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Colourful art installation at the Active Living Centre.

Art installation at the Active Living Centre at UM by Kristin Flattery.

Top 10 recommended media list from Indigenous community at UM

June 14, 2022 — 

In honour of National Indigenous History Month, Indigenous Engagement and Communications invited the Indigenous community at UM to share their favourite media to celebrate the wide range of talented Indigenous creators. Recommendations range from books, musicians, social media influencers, films and online resources. 

In no particular order, here are the Top 10 recommendations: 

1. Shekon Neechie 

Old photo featuring an Indigenous family for Indigenous History Month. 

“Shekon Neechie is a great website that provides a venue for Indigenous historians to gather as an e-community and share their ideas or works in progress.” 

2. Voices of the Land: Indigenous Design Design and Planning from the Praires by Naomi Ratte, Reanna Merasty, Desiree Theriault, Danielle Desjarlais (Faculty of Architecture, UM) 

 Front cover of Voices of the Land with landscape.

“A collection of stories from indigenous design students raising the profile of Indigenous people in the design profession with a passion to challenge conventional approaches to design.” 

3. A Girl Called Echo – Graphic Novel Series by Katherena Vermette 

Front covers of graphic novels with a girl with earbuds in her ears. 

“These graphic novels tell the story of Echo Desjardins, a 13-year-old Métis girl, who travels back in time and learns about her Métis history. The first book goes through the Pemmican Wars, the Red River Resistance, the Northwest Resistance, and then the Road Allowance Era. Such a unique way to teach and relate to Métis history. With beautiful illustrations by UM alumni Scott B. Henderson and Donovan Yaciuk, Katherena Vermette could not have picked a better team to create this series.” 

4. Sky Wolf’s Call: The Gift of Indigenous Knowledge by Eldon Yellowhorn & Kathy Lowinger

 Front cover of Sky Wolf's Call with Indigenous man looking to the sky.

“Sky Wolf’s Call is a collection of Indigenous knowledge of the natural world across Indigenous communities throughout Turtle Island. Each chapter focuses on a different element (fire, water, food, etc.). For example, the water chapter gives mythological stories about the ways water is sacred and how these stories shape culture, shows how the ancient Hohokam’s built canals and how canoes shaped North American coasts. I like that it included examples from tribes across Canada, the US, and Mexico. It’s very informative and includes a glossary and further reading examples.” 

5. William Prince 

 Photo of William Prince standing in front of church.

“William is a folk singer from Selkirk (family ties to Peguis First Nation). I saw him opening for Neil Young and Crazy Horse a few years back and I just fell in love with his music and his voice. I can listen to him all day as I work. He’s a fantastic song writer.”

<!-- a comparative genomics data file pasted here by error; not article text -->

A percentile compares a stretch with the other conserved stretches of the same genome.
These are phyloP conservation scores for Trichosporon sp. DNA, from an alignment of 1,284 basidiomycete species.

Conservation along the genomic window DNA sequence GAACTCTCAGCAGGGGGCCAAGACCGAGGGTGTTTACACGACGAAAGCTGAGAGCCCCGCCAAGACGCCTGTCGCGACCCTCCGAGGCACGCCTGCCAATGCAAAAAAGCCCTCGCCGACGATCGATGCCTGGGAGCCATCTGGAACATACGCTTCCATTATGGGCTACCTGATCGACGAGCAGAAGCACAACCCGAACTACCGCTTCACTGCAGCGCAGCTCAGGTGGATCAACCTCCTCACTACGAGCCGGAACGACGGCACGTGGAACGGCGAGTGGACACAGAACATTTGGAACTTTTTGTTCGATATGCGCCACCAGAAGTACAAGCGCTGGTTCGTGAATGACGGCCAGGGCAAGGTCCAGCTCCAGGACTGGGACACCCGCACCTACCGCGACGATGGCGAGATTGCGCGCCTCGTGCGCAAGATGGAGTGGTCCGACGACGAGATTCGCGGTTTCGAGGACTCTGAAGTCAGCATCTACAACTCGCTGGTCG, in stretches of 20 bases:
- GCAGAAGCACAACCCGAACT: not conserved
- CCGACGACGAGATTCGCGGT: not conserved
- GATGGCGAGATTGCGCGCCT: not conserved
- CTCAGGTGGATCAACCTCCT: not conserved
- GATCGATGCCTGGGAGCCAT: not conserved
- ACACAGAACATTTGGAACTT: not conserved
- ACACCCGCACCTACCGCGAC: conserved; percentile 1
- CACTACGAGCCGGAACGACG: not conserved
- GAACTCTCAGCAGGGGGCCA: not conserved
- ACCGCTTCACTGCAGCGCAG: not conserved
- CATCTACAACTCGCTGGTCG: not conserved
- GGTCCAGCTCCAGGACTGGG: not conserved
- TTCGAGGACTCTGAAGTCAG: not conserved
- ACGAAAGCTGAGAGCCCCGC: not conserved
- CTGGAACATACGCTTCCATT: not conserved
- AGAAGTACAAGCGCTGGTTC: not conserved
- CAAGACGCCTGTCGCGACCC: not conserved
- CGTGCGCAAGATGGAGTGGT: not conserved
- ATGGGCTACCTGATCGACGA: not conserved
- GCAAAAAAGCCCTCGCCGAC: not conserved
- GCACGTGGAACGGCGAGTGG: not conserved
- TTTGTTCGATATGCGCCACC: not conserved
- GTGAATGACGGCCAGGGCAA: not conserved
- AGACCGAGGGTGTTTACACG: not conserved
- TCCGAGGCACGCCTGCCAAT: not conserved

6. Desiree Dorion 

 Photo of man and woman standing in front of laundry machines.

“I’m recommending musician Desiree Dorion, whose new single “Wouldn’t That Be Fun” will make you want to get up and dance. Her songwriting is catchy and joyful, and at other times deeply poignant. You’ll definitely want to add her music to your playlist. A member of Opaskwayak Cree Nation, Desiree is based in Dauphin, Manitoba. She’s also a UM alum, graduating with an LL.B. in 2008. That’s right, she’s a lawyer too!” 

7. Rumble: The Indians Who Rocked the World 

Man playing electric guitar. 

“It tells the story of a profound, essential, and, until now, missing chapter in the history of American music: the Indigenous influence.” 

8. Beans 

 Image of Indigenous girl.

“This film tells the story of a girl nicknamed Beans during the 78-day stand-off between two communities in Quebec (Kanesatake and the town of Oka) with the involvement government forces in 1990. Rather than focusing on the story of the Oka Crisis itself, this story follows the Mohawk perspective and demonstrates the injustices and the racism that they experienced. Very well done.”  

9. Tia Wood 

 Photo of Tia Wood with hat and feather.

“Tia Wood is a Cree and Salish content creator/influencer from B.C. She’s also a wonderful singer. She uses her platform to shine a light on Indigenous culture and to educate people on Indigenous history. Her voice is beautiful, and that talent runs in her family. Her sister is Fawn Wood (I just recently made the connection). Check her out too!”  

10. Shina Novalinga 

Photo of Shina Nova. 

“The Inuit representation on social media isn’t as loud as the other Indigenous groups in Canada, but one influencer does stick out and does a really great job at showcasing Inuit culture. I was introduced to Shina when she posted a video of her and her mom throat singing. Now I just love learning about Inuit culture and their way of life. Someday I’m going to try raw caribou meat and raw beluga whale.” 

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